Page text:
Petty Men And Female Cops



The Inspector Wears Skirts (1988) a.k.a. Bong Wong Fa: Breakdown by Kain424

An elite team of female operatives are trained by Sibelle Hu and Cynthia Rothrock in this Kung Fu comedy adventure.


This is one of those films with an interesting concept handled in the most immature manner possible.  Of course, this is to be expected from Action movie misogynist Jackie Chan, who produced the movie.  What is essentially an Action film for and about women, becomes a comedy/love story about the goofy attempts of women struggling to become as good as their male counterparts.


It doesn’t completely blow it’s premise the way other films like Yes, Madam do, but the damage is done.  Ironically, however, in doing so, the film makers make men out to be pitifully petty.  In fact, all of the male characters are shown to be superficial, inadequate assholes afraid of losing their place in society.  In doing so, the makers of the movie have accomplished exactly the opposite goal the film seems to aspire towards making.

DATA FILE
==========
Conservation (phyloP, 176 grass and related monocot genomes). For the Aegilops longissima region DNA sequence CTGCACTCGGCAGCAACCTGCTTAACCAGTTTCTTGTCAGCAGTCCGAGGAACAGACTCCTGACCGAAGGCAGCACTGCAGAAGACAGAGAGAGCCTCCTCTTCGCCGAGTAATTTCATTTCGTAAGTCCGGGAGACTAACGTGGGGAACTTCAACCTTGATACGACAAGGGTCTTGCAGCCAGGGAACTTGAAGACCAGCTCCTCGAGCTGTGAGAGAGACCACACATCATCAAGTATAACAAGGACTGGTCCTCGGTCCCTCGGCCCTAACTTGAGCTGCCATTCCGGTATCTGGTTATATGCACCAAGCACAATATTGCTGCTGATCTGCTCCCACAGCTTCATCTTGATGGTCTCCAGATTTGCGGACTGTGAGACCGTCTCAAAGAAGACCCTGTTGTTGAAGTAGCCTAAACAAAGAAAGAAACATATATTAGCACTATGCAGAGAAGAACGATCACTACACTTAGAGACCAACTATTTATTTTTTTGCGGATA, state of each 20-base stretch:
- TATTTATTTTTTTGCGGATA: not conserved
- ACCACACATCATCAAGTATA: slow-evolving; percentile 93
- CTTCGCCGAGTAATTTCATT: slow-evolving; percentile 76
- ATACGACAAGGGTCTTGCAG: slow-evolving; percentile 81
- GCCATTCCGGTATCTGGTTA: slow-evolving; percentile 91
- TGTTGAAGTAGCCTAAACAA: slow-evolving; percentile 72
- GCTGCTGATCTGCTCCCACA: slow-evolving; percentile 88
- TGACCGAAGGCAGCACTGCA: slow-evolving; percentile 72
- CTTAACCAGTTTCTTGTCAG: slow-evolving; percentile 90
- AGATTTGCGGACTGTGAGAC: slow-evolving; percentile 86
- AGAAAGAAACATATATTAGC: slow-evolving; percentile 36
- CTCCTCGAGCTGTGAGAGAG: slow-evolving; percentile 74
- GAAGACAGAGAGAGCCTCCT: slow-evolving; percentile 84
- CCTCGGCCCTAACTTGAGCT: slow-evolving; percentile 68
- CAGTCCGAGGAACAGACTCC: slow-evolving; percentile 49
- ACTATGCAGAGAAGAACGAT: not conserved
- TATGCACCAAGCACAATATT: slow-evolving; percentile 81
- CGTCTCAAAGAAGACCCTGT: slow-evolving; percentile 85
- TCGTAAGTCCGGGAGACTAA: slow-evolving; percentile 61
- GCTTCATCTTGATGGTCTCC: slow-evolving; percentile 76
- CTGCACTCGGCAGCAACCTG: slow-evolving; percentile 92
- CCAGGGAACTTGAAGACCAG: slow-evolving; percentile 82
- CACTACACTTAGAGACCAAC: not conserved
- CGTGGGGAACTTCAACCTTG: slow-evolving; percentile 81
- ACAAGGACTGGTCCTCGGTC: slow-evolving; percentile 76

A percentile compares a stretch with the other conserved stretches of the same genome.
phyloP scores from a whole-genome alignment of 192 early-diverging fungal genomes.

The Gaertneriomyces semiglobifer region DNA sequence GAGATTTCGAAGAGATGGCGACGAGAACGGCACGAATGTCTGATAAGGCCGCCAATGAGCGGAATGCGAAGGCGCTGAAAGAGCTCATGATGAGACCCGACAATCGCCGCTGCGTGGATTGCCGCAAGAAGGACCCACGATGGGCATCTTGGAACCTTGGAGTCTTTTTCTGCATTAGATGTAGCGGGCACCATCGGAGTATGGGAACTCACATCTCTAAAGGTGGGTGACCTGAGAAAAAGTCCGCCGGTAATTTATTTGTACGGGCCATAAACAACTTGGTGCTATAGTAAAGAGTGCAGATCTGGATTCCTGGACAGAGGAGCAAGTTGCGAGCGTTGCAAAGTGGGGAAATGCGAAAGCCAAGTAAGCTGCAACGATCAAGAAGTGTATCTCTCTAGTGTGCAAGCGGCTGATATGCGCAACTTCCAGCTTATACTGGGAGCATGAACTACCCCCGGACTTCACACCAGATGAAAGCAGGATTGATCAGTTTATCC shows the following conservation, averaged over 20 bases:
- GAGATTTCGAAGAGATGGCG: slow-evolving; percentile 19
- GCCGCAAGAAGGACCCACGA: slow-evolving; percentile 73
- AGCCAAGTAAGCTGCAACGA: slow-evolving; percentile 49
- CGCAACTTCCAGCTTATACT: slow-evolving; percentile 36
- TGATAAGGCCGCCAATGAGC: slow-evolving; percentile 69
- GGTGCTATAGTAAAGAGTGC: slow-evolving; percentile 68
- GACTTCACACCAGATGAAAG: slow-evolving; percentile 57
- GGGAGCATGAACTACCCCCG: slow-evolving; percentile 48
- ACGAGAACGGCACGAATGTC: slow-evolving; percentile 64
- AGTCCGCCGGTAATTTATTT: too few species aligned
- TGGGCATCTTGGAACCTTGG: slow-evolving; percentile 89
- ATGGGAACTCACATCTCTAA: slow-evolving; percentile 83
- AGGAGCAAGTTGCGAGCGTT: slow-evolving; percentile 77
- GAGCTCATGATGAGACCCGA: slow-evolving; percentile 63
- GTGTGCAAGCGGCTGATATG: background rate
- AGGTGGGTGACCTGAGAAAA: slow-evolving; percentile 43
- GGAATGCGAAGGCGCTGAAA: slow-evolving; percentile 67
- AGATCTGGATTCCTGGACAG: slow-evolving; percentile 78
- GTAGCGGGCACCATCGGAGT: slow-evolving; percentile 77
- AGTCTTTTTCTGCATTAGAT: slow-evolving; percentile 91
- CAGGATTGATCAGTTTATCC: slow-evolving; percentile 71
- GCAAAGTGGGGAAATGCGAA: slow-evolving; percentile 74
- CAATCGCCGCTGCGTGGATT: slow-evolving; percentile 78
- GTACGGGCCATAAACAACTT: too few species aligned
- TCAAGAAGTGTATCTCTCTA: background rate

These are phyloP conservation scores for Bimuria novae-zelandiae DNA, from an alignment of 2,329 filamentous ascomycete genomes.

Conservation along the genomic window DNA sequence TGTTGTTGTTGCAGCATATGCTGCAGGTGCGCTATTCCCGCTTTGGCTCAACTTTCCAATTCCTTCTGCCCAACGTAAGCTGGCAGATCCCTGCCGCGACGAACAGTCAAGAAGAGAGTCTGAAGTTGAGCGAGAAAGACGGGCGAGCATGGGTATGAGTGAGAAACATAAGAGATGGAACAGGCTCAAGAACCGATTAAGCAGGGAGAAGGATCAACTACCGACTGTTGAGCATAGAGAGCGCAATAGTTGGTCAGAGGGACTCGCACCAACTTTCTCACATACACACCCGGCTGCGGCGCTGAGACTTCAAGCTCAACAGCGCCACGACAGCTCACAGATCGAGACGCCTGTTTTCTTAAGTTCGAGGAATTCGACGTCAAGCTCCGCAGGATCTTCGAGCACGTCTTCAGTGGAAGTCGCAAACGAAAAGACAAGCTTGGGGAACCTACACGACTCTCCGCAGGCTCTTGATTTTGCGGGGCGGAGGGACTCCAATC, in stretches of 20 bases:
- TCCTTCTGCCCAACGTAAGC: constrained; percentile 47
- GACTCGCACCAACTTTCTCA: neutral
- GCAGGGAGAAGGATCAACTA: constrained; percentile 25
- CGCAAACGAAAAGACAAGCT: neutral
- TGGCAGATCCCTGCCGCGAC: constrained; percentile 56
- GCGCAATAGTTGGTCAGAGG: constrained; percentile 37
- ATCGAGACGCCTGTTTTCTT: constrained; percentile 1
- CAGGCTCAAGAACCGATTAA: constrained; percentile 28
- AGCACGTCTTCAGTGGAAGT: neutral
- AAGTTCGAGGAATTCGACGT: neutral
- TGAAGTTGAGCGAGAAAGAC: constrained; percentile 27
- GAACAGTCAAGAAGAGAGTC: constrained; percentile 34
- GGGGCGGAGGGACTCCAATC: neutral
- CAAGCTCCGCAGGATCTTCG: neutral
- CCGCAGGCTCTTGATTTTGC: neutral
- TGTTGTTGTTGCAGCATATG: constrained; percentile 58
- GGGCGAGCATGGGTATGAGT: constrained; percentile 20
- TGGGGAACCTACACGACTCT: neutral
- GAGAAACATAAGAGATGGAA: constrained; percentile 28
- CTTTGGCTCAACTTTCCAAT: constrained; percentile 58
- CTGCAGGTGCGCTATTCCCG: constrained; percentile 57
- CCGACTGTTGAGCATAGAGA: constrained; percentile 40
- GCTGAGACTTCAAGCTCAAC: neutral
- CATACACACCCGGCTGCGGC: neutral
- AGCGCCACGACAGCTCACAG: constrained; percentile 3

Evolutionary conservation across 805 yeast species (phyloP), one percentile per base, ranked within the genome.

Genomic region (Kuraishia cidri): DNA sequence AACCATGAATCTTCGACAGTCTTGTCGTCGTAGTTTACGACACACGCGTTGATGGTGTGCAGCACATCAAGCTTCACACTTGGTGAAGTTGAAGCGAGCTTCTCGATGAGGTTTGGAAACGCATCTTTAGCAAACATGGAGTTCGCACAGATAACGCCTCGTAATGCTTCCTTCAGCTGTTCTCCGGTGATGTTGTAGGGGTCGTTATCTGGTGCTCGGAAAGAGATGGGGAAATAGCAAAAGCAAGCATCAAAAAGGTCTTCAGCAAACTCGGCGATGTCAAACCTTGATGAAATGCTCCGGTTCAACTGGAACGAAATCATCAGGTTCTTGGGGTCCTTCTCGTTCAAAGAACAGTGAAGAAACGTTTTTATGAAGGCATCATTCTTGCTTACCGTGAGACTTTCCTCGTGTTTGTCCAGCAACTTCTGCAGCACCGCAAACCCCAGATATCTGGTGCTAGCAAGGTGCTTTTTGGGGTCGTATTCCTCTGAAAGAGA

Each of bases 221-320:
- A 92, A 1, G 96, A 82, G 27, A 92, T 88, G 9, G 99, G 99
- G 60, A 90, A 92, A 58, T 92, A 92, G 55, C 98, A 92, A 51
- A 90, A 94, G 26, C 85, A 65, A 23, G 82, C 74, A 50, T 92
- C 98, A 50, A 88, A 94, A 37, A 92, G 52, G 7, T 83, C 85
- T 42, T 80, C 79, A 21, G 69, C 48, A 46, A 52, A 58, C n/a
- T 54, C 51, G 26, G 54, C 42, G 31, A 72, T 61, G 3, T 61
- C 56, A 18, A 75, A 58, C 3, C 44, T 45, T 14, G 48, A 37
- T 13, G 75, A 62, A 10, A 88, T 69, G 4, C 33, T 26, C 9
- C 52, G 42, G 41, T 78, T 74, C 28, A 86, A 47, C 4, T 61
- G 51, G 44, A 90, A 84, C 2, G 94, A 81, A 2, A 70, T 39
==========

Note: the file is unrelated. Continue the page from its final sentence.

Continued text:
Aside from the sexist attempts at humor (which all pretty much fall flat), there are some great comedic moments which work for the movie. Cynthia Rothrock has one very memorable scene that had me laughing pretty well.   The Action is violent, quick, and well-performed.  In fact, if one were to excise most of the romance sub-plots and sexist humor, what would be left over might be considered a very concise-if not short-Action flick.


Because the movie is about the military, we get a lot of shots of the women in lines, being yelled at and whatnot.  This is done to quench our brain’s need for order in a film that skips haphazardly from one genre to another.  It would probably get old, but they manage to make it work somehow.  This, of course, when they aren’t feeding us endless montages.